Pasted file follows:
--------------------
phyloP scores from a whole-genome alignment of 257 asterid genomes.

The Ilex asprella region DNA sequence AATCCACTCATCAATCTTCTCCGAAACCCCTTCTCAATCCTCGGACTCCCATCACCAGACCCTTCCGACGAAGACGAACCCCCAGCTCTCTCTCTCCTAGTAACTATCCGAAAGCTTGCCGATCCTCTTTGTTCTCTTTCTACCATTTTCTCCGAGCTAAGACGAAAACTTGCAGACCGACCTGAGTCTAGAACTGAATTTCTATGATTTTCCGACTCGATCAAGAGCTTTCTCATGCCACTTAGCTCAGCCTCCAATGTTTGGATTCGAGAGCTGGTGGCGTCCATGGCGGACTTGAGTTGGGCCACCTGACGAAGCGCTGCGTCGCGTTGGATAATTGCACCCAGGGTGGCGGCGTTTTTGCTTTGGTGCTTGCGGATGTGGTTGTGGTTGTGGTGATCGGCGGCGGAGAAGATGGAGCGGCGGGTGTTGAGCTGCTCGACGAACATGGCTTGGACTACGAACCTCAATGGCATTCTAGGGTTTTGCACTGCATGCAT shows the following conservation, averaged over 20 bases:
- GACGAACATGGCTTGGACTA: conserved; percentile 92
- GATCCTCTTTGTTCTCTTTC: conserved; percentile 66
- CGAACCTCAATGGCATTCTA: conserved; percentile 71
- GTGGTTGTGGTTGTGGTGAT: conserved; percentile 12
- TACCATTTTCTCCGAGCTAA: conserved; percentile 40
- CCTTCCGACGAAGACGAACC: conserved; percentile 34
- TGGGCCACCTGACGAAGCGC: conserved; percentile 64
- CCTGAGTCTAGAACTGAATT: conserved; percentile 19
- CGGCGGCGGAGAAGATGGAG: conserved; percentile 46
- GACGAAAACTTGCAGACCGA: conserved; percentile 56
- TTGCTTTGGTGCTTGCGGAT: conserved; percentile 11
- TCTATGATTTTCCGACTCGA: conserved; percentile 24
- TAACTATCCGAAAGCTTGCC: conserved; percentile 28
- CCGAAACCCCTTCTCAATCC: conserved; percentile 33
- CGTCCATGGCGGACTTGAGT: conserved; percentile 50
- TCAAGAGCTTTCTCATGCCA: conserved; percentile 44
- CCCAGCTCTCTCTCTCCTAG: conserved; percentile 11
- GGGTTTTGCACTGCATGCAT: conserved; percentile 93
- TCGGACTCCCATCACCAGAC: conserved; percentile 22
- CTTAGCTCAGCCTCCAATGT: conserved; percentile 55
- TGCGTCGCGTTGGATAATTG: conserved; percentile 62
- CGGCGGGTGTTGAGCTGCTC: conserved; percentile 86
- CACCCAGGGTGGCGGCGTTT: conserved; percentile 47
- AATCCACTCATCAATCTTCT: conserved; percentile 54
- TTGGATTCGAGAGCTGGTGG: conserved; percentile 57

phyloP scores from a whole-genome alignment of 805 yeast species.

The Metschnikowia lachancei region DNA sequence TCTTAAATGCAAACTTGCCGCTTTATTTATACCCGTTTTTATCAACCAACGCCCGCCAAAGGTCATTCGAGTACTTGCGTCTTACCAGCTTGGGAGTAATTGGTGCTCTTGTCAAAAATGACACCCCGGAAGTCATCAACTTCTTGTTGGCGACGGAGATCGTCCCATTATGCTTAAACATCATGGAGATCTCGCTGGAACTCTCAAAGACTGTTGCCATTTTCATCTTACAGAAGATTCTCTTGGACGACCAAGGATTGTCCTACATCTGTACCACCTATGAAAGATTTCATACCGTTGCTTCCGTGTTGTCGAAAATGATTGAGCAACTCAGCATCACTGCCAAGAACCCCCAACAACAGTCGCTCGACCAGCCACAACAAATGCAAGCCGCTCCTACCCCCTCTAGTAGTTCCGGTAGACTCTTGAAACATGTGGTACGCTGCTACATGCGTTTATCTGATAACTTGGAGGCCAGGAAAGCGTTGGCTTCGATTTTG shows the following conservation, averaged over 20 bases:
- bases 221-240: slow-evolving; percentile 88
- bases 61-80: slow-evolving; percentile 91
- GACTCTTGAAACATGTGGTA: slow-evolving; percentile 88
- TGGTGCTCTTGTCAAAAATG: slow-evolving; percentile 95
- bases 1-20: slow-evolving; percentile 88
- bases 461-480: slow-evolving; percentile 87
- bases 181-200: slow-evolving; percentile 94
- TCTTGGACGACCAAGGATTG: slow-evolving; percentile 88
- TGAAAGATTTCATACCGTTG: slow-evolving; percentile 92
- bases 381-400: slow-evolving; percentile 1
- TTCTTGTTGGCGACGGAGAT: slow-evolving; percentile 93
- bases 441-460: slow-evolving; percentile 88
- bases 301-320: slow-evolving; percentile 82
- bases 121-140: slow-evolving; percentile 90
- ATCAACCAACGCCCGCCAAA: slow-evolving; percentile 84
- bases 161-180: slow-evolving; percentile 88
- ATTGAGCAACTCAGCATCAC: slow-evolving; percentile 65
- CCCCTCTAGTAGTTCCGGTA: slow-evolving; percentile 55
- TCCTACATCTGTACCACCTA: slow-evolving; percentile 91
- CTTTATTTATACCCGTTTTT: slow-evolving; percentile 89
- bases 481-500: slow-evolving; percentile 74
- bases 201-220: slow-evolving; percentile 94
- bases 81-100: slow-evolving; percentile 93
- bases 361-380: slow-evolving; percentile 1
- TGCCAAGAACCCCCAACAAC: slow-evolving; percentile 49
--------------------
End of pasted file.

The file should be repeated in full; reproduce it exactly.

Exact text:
phyloP scores from a whole-genome alignment of 257 asterid genomes.

The Ilex asprella region DNA sequence AATCCACTCATCAATCTTCTCCGAAACCCCTTCTCAATCCTCGGACTCCCATCACCAGACCCTTCCGACGAAGACGAACCCCCAGCTCTCTCTCTCCTAGTAACTATCCGAAAGCTTGCCGATCCTCTTTGTTCTCTTTCTACCATTTTCTCCGAGCTAAGACGAAAACTTGCAGACCGACCTGAGTCTAGAACTGAATTTCTATGATTTTCCGACTCGATCAAGAGCTTTCTCATGCCACTTAGCTCAGCCTCCAATGTTTGGATTCGAGAGCTGGTGGCGTCCATGGCGGACTTGAGTTGGGCCACCTGACGAAGCGCTGCGTCGCGTTGGATAATTGCACCCAGGGTGGCGGCGTTTTTGCTTTGGTGCTTGCGGATGTGGTTGTGGTTGTGGTGATCGGCGGCGGAGAAGATGGAGCGGCGGGTGTTGAGCTGCTCGACGAACATGGCTTGGACTACGAACCTCAATGGCATTCTAGGGTTTTGCACTGCATGCAT shows the following conservation, averaged over 20 bases:
- GACGAACATGGCTTGGACTA: conserved; percentile 92
- GATCCTCTTTGTTCTCTTTC: conserved; percentile 66
- CGAACCTCAATGGCATTCTA: conserved; percentile 71
- GTGGTTGTGGTTGTGGTGAT: conserved; percentile 12
- TACCATTTTCTCCGAGCTAA: conserved; percentile 40
- CCTTCCGACGAAGACGAACC: conserved; percentile 34
- TGGGCCACCTGACGAAGCGC: conserved; percentile 64
- CCTGAGTCTAGAACTGAATT: conserved; percentile 19
- CGGCGGCGGAGAAGATGGAG: conserved; percentile 46
- GACGAAAACTTGCAGACCGA: conserved; percentile 56
- TTGCTTTGGTGCTTGCGGAT: conserved; percentile 11
- TCTATGATTTTCCGACTCGA: conserved; percentile 24
- TAACTATCCGAAAGCTTGCC: conserved; percentile 28
- CCGAAACCCCTTCTCAATCC: conserved; percentile 33
- CGTCCATGGCGGACTTGAGT: conserved; percentile 50
- TCAAGAGCTTTCTCATGCCA: conserved; percentile 44
- CCCAGCTCTCTCTCTCCTAG: conserved; percentile 11
- GGGTTTTGCACTGCATGCAT: conserved; percentile 93
- TCGGACTCCCATCACCAGAC: conserved; percentile 22
- CTTAGCTCAGCCTCCAATGT: conserved; percentile 55
- TGCGTCGCGTTGGATAATTG: conserved; percentile 62
- CGGCGGGTGTTGAGCTGCTC: conserved; percentile 86
- CACCCAGGGTGGCGGCGTTT: conserved; percentile 47
- AATCCACTCATCAATCTTCT: conserved; percentile 54
- TTGGATTCGAGAGCTGGTGG: conserved; percentile 57

phyloP scores from a whole-genome alignment of 805 yeast species.

The Metschnikowia lachancei region DNA sequence TCTTAAATGCAAACTTGCCGCTTTATTTATACCCGTTTTTATCAACCAACGCCCGCCAAAGGTCATTCGAGTACTTGCGTCTTACCAGCTTGGGAGTAATTGGTGCTCTTGTCAAAAATGACACCCCGGAAGTCATCAACTTCTTGTTGGCGACGGAGATCGTCCCATTATGCTTAAACATCATGGAGATCTCGCTGGAACTCTCAAAGACTGTTGCCATTTTCATCTTACAGAAGATTCTCTTGGACGACCAAGGATTGTCCTACATCTGTACCACCTATGAAAGATTTCATACCGTTGCTTCCGTGTTGTCGAAAATGATTGAGCAACTCAGCATCACTGCCAAGAACCCCCAACAACAGTCGCTCGACCAGCCACAACAAATGCAAGCCGCTCCTACCCCCTCTAGTAGTTCCGGTAGACTCTTGAAACATGTGGTACGCTGCTACATGCGTTTATCTGATAACTTGGAGGCCAGGAAAGCGTTGGCTTCGATTTTG shows the following conservation, averaged over 20 bases:
- bases 221-240: slow-evolving; percentile 88
- bases 61-80: slow-evolving; percentile 91
- GACTCTTGAAACATGTGGTA: slow-evolving; percentile 88
- TGGTGCTCTTGTCAAAAATG: slow-evolving; percentile 95
- bases 1-20: slow-evolving; percentile 88
- bases 461-480: slow-evolving; percentile 87
- bases 181-200: slow-evolving; percentile 94
- TCTTGGACGACCAAGGATTG: slow-evolving; percentile 88
- TGAAAGATTTCATACCGTTG: slow-evolving; percentile 92
- bases 381-400: slow-evolving; percentile 1
- TTCTTGTTGGCGACGGAGAT: slow-evolving; percentile 93
- bases 441-460: slow-evolving; percentile 88
- bases 301-320: slow-evolving; percentile 82
- bases 121-140: slow-evolving; percentile 90
- ATCAACCAACGCCCGCCAAA: slow-evolving; percentile 84
- bases 161-180: slow-evolving; percentile 88
- ATTGAGCAACTCAGCATCAC: slow-evolving; percentile 65
- CCCCTCTAGTAGTTCCGGTA: slow-evolving; percentile 55
- TCCTACATCTGTACCACCTA: slow-evolving; percentile 91
- CTTTATTTATACCCGTTTTT: slow-evolving; percentile 89
- bases 481-500: slow-evolving; percentile 74
- bases 201-220: slow-evolving; percentile 94
- bases 81-100: slow-evolving; percentile 93
- bases 361-380: slow-evolving; percentile 1
- TGCCAAGAACCCCCAACAAC: slow-evolving; percentile 49